The National Sporting Library and Museum (NSLM) is dedicated to the preservation and promotion of the culture of field sports, angling, and equestrian pursuits. A research Library and fine art Museum, the NSLM sits on an idyllic campus in the town of Middleburg, the heart of Virginia’s hunt country. It was founded in 1954 by George L. Ohrstrom, Sr., president of the Orange County Hunt, Alexander Mackay-Smith, editor of The Chronicle of the Horse, Lester Karow of Savannah, and Fletcher Harper, MFH Orange County. The National Sporting Library and Museum brings the tradition of turf and field sports to the public through exhibits, lectures, seminars, publications, and special events.
The Library houses over 20,000 books, periodicals and archive collections on foxhunting, horse racing, angling, equitation, wing shooting and many other topics. The Library is strong in fiction, with works by Will James, R.S. Surtees, Irish writers Edith Somerville, Martin Ross and others. In addition, it houses private collections such as the papers of Harry Worcester Smith, sportsman, author, and Masters of Foxhounds Association founder. There are also collections of early American sporting periodicals, including The Spirit of the Times and The American Turf Register and Sporting Magazine. The library’s oldest and rarest materials (dating to the 16th century) are housed in the F. Ambrose Clark Rare Books Room.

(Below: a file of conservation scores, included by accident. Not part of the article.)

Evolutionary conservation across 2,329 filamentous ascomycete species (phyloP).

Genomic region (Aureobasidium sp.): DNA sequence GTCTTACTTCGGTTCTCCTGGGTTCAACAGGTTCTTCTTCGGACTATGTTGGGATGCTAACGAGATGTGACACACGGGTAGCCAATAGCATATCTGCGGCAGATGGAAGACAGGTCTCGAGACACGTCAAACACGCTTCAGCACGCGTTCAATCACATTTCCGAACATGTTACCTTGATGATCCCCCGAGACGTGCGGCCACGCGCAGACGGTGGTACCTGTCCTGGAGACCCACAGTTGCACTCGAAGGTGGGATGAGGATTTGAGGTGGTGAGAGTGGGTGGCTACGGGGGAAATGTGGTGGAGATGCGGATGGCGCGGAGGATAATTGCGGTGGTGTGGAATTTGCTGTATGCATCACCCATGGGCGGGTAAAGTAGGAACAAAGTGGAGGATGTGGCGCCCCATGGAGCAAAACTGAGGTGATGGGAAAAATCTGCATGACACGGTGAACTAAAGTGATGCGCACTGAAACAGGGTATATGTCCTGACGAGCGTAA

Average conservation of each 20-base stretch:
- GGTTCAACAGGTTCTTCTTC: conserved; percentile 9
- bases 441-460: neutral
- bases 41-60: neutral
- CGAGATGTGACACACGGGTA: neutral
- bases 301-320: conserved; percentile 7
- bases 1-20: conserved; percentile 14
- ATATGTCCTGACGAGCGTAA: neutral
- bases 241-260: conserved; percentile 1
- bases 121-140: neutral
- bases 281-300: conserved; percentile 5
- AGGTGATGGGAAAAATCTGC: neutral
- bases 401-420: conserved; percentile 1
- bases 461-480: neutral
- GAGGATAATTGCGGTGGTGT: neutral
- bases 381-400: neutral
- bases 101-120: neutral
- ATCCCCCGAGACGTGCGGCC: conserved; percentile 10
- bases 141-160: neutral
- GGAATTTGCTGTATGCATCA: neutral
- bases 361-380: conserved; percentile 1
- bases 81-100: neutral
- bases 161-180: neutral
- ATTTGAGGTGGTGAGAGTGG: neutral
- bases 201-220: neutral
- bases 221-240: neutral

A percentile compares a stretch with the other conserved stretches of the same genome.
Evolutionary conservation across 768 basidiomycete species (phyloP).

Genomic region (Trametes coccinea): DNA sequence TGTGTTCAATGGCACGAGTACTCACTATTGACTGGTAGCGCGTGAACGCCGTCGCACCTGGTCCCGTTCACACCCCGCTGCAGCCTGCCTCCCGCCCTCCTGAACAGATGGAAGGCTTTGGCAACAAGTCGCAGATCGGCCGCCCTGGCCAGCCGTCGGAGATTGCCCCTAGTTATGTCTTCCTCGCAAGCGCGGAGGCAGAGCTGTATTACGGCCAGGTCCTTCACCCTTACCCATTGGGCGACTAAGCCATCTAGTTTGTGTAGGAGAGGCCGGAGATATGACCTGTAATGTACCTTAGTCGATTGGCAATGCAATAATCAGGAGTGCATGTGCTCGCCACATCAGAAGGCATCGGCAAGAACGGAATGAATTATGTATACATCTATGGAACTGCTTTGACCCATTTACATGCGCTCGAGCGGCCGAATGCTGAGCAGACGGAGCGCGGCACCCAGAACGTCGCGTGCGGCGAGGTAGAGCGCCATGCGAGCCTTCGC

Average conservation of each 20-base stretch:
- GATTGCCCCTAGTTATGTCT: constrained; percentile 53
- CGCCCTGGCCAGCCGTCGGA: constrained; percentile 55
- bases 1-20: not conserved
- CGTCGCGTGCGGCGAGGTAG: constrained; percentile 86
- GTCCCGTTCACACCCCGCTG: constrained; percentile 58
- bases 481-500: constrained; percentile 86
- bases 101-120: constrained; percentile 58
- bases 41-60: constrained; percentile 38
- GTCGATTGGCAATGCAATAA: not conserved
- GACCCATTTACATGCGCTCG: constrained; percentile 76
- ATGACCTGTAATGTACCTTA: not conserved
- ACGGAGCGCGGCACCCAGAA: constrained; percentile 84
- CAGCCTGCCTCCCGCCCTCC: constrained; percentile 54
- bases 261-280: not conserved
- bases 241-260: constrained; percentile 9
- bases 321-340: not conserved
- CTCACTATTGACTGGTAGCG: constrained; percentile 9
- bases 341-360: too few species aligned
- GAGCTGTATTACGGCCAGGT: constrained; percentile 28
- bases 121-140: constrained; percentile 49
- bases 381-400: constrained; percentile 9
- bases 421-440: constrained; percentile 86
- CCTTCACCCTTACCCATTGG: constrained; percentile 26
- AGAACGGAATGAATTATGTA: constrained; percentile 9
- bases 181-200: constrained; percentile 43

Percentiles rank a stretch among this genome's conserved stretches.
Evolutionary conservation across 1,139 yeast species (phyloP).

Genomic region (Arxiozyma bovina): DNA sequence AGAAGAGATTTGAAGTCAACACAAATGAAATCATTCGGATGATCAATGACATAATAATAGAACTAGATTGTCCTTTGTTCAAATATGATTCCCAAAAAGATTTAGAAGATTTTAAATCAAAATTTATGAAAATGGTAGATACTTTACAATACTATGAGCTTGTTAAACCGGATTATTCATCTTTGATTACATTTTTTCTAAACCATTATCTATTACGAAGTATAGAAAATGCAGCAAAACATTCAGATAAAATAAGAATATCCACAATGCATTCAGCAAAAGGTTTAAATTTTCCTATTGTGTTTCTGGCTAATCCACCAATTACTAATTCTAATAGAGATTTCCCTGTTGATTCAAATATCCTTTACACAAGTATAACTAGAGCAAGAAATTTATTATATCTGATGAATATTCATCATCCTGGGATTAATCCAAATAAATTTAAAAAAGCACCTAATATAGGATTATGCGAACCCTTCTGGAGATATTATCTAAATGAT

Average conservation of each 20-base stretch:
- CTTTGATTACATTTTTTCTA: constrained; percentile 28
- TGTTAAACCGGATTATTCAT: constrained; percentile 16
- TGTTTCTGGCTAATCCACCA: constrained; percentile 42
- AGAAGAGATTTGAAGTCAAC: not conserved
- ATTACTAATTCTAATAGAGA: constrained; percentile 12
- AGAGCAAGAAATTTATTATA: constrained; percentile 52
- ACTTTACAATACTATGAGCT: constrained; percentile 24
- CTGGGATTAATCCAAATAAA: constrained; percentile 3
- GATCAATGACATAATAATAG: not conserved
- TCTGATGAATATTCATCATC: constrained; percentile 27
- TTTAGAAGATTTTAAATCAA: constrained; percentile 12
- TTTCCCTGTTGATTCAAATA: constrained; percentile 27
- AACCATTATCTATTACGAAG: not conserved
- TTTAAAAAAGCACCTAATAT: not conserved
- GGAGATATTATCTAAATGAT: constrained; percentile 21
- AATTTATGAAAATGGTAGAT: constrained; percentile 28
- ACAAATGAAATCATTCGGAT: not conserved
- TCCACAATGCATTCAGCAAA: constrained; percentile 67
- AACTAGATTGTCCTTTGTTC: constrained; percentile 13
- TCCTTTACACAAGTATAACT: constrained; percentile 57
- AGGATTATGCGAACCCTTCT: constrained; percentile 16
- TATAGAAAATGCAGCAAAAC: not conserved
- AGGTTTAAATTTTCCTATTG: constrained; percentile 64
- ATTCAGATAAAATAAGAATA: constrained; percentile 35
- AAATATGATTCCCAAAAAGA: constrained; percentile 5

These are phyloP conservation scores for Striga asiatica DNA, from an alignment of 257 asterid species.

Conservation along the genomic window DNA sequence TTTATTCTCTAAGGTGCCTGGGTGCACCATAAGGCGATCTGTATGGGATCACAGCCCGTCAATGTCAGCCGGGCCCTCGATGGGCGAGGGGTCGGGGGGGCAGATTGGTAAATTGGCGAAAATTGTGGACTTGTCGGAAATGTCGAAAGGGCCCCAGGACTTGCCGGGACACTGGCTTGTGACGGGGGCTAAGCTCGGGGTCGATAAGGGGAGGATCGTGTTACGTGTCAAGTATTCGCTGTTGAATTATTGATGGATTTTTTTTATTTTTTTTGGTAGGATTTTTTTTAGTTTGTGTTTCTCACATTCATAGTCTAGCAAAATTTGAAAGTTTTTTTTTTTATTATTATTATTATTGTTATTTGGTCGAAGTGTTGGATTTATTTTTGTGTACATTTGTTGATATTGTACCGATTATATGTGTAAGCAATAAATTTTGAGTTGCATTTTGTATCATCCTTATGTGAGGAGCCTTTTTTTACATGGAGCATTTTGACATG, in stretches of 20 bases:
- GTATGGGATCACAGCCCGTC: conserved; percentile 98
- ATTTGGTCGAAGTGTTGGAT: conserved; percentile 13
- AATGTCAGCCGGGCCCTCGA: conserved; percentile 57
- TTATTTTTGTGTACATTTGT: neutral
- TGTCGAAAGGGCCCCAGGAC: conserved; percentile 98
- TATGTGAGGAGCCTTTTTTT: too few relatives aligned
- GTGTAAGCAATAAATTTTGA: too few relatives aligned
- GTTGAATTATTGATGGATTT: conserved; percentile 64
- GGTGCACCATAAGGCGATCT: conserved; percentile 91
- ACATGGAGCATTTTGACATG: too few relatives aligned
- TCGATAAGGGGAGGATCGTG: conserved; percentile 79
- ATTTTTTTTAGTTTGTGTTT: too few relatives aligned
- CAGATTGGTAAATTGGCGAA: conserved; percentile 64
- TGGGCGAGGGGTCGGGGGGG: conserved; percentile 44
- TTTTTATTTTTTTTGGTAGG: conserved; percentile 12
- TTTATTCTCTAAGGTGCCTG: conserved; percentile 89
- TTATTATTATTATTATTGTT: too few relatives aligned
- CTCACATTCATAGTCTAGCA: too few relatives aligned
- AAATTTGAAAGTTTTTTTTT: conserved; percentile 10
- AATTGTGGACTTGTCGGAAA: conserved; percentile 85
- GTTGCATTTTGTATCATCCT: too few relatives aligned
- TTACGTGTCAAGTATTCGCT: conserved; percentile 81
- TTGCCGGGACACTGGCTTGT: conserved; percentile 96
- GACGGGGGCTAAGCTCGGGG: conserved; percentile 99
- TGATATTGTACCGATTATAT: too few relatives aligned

The Museum houses the art collection that includes paintings, sculptures, works on paper, and decorative arts ranging from the 17th through 21st centuries. Like the Library collections, the art collection represents a variety of subjects related to field sports. Field sports encompass a wide range of traditional outdoor sports, such as angling, shooting, and the many types of equestrian pursuits, including racing, polo, and foxhunting. Sporting scenes, portraiture, landscape, genre scenes, and animal art are included in the holdings. The collection is currently strongest in 19th and early-20th century American and British artwork, and equestrian subjects in particular. The permanent art collection now includes over 800 objects and contains artwork by Herbert Haseltine, Edward Troye, Sir Alfred Munnings, Paul Brown, and many others.